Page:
According to some estimates, about half of the city’s 92,000 residents own one or more pets. A city ordinance requires that all cats and dogs over the age of 3 months be licensed, But, in 2006, Columbia’s Animal Control Division sold only 4,800 licenses.
The licenses — $15 for one year; $5 if the animal has been neutered — can be purchased at Columbia’s Business License Office and are also available at veterinarian offices. Many pet owners, however, are unaware of the ordinance, the violation of which carries a maximum penalty of $500 and/or 30 days in jail. Molly Aust, Columbia’s senior animal control officer, says it is common to issue a court order, although a $500 penalty is extremely rare.
One problem is that veterinarians generally don’t push pet owners to buy the licenses. Tom Rose, veterinarian and chairman of the Board of Health, is trying to change that. One suggestion is to award veterinarians a percentage of the animal tax that is collected. Rose has also thought about inserting a reminder letter from the city in monthly utility bills. Such changes would have to be proposed and approved by the City Council.
What kinds of city regulations do you think are important for animal control in Columbia?
Don Stamper, executive director of the Central Missouri Development Council, thinks the economy should be a higher priority for the city’s elected officials. Citing drops in average median income and tax receipts and rising housing prices, Stamper says Columbia’s economy needs help. Bernie Andrews, president of Regional Economic Development Inc., said plant closures and downsizing have cost Columbia about 400 jobs in the past couple of years.
But Fifth Ward Councilwoman Laura Nauser thinks she and her colleagues are already addressing the issue. She acknowledges that Columbia’s economy has slowed, but objects to the notion that the council is “sitting by and hoping things will turn out better,” she said.
Stamper maintains that while jobs can be created through the council’s efforts, it’s the quality of the jobs that is important. “The keys to a strong economy are high-paying and high-quality jobs,” Stamper said. “We need competitive jobs, and right now, we are not as competitive as we need to be.”
City Manager Bill Watkins agrees with some of Stamper’s comments but thinks it’s better to focus on solutions rather than the problems.
What role, if any, do you think the City Council should play in improving Columbia’s economy?
New federal requirements are forcing Missouri officials to toughen the rules for people on welfare. Currently, people who sign up for welfare start getting paid before they begin looking for a job. But a proposed change in state rules would require welfare recipients to meet with work officials before their application for benefits is approved.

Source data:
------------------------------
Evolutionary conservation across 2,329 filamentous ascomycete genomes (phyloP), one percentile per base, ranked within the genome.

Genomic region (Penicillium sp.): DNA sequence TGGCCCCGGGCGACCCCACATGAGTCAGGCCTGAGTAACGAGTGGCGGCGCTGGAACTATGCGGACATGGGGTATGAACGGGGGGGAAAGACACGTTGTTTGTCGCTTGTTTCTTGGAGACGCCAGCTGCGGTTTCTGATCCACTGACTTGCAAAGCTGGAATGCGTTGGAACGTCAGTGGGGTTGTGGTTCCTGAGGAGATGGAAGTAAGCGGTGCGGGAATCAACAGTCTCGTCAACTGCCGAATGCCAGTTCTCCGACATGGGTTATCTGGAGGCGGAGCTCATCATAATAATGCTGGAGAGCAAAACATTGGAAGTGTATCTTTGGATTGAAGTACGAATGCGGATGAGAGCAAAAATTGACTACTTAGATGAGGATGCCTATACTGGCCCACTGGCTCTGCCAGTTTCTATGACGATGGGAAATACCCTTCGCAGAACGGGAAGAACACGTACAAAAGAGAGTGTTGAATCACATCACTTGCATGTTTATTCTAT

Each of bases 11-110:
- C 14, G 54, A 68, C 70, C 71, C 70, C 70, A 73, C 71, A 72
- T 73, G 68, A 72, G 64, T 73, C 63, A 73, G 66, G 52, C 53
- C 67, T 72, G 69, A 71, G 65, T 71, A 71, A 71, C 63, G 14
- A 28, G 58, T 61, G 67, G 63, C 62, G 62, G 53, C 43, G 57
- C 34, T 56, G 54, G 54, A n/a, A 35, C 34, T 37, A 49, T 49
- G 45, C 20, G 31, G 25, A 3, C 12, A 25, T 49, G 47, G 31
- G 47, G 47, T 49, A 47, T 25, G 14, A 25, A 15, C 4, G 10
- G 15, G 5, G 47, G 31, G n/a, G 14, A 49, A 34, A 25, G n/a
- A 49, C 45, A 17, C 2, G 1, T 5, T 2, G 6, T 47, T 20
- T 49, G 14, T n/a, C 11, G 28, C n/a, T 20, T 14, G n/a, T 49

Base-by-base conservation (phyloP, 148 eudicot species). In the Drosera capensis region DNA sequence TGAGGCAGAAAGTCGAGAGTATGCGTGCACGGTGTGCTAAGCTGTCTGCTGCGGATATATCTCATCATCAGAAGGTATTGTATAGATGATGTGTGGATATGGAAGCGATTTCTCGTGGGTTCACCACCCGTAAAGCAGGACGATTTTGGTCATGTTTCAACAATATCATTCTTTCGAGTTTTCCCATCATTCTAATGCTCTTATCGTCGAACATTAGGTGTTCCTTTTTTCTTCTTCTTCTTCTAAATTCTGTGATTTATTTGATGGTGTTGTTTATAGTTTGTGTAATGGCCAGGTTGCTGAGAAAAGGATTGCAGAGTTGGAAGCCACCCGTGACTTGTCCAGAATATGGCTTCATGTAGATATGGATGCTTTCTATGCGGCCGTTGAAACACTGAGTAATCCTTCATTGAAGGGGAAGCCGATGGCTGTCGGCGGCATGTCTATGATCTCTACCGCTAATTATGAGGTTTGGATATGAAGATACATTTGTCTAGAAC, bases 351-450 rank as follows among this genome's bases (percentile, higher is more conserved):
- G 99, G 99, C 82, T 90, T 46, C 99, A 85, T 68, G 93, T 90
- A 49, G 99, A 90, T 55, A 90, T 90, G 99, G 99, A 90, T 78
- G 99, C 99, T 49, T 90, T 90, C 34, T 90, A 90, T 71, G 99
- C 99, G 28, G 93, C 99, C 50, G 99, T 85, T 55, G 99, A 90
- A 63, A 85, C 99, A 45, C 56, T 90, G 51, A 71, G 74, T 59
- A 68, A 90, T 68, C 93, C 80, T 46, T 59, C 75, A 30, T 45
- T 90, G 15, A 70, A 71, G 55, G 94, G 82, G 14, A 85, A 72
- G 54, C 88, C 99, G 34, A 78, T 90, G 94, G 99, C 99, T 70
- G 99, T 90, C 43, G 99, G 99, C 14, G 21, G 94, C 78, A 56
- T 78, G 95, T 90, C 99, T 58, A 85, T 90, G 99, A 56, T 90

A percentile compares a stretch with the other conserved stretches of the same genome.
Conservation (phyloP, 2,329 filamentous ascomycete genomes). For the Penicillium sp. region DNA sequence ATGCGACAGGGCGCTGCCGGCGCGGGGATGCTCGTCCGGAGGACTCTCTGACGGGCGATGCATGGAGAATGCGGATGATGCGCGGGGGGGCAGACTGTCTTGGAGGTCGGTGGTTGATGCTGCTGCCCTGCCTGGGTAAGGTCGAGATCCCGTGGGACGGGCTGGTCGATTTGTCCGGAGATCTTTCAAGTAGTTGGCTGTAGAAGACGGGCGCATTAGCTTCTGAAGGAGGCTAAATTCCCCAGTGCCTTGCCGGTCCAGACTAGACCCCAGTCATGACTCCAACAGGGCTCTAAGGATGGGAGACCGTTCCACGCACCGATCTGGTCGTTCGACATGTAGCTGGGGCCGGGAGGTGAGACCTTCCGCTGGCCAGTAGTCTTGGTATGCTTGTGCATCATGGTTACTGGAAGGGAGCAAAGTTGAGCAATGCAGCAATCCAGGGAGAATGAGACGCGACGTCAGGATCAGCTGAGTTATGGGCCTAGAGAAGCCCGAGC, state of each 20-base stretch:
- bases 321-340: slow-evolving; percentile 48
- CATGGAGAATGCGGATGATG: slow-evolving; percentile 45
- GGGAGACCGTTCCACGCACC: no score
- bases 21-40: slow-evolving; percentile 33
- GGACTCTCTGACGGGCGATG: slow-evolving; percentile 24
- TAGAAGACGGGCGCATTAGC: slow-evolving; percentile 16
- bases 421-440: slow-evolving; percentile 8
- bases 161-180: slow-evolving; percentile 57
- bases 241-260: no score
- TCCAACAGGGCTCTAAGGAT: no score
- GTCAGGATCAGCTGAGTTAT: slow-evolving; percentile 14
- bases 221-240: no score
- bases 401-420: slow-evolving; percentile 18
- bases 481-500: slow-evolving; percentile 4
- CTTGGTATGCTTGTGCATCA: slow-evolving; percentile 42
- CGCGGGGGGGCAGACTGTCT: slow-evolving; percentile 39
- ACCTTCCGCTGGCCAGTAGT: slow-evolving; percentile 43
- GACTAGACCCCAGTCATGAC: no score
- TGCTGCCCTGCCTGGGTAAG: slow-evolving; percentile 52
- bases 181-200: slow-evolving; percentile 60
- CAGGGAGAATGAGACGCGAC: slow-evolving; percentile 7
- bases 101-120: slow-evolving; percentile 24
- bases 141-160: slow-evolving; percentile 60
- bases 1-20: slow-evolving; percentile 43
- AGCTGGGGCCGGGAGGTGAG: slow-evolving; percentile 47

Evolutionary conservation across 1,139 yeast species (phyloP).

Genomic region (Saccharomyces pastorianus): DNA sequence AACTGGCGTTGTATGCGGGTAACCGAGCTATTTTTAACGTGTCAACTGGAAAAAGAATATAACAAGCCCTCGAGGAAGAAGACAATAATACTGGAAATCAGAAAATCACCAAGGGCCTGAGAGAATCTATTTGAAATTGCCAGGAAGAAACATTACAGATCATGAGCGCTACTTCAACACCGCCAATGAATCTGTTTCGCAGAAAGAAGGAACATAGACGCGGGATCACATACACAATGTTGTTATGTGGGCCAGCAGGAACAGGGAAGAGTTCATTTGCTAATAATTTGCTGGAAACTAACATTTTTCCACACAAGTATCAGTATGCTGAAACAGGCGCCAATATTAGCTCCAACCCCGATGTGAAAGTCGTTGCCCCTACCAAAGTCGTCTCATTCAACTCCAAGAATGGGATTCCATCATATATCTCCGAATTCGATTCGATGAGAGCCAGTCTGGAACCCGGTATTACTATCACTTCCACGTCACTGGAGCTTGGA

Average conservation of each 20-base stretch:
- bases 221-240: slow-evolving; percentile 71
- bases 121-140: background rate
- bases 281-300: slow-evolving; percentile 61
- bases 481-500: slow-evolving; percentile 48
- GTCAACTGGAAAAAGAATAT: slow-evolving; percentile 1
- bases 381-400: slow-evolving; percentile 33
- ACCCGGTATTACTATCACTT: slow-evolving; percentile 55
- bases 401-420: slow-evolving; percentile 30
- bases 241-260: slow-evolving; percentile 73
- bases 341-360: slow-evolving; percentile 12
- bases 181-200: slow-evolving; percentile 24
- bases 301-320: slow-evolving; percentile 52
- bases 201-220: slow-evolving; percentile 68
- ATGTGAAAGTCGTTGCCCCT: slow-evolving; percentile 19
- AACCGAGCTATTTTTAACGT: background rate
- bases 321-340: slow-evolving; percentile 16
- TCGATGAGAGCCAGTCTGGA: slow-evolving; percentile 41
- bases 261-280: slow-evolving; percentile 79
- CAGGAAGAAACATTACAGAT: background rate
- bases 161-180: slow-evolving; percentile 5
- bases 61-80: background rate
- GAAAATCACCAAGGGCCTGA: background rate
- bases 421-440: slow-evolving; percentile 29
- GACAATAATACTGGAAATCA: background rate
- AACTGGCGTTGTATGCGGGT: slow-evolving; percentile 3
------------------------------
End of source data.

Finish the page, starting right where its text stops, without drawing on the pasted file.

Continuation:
As of May, more than 42,000 Missouri families were receiving cash welfare benefits, averaging $235 a month. Recipients are required to spend 30 hours a week looking for work, although only about 19 percent of Missouri welfare recipients actually do so. That needs to change, or Missouri could lose about $11 million in federal grants, and even more in the future.
But some advocacy groups worry that the new rules, if implemented as proposed, could discourage some people from completing the process and result in a higher working rate only because fewer people receive government assistance.
What else can the state do to better the chances of welfare recipients finding work?
J.K. Rowling’s popular series came to an end Saturday with the release of the seventh and final book, “Harry Potter and the Deathly Hallows.” Since Rowling’s first Potter book, in 1997, the series has sold more than 325 million copies and been translated into more than 60 languages. Kids, adolescents and adults became Potter addicts, not to mention the scholars who consider themselves “Potter experts.”
“Harry’s” commercial impact doesn’t end with books. Video games and other merchandise, including an iPod, have contributed to the craze. Five movies round out the empire that has made Rowling wealthier than the Queen of England. The months leading up to the release of the final installment were full of speculation by online “spoilers” trying to predict who will live and who will die. Lawsuits were filed against some booksellers who violated an embargo against early distribution.
The series has carried with it a level of popularity uncommon to books in recent years, and scholars are already speculating whether the books will have staying power for future generations.
What role will “Harry Potter” play in literature and in the lives of future generations of readers?
The Missouri Supreme Court reinstated campaign contribution limits, but it’s unclear whether politicians will be forced to return millions of dollars they have collected since the limits were lifted in January.
Gov. Matt Blunt raised nearly $1.7 million during the past quarter, outpacing the $1 million raised by Attorney General and 2008 gubernatorial candidate Jay Nixon during the three-month period that ended June 30.
The court noted that when the measure was debated by the Senate, lawmakers considered — and rejected — an amendment that would have allowed unlimited contributions without a blackout period.
A Cole County circuit judge in March upheld the removal of contribution limits but tossed out the ban on fundraising during the session as a violation of free-speech rights. The judge also threw out sections forbidding certain people from running for office, but the Supreme Court restored those parts of the bill.
Blunt and Nixon each reported one $100,000 contribution — Nixon’s from the American Federation of State, County and Municipal Employees; Blunt’s from the Republican Governors Association, of which he is vice chairman.
What do you think are fair restrictions on campaign fund raising?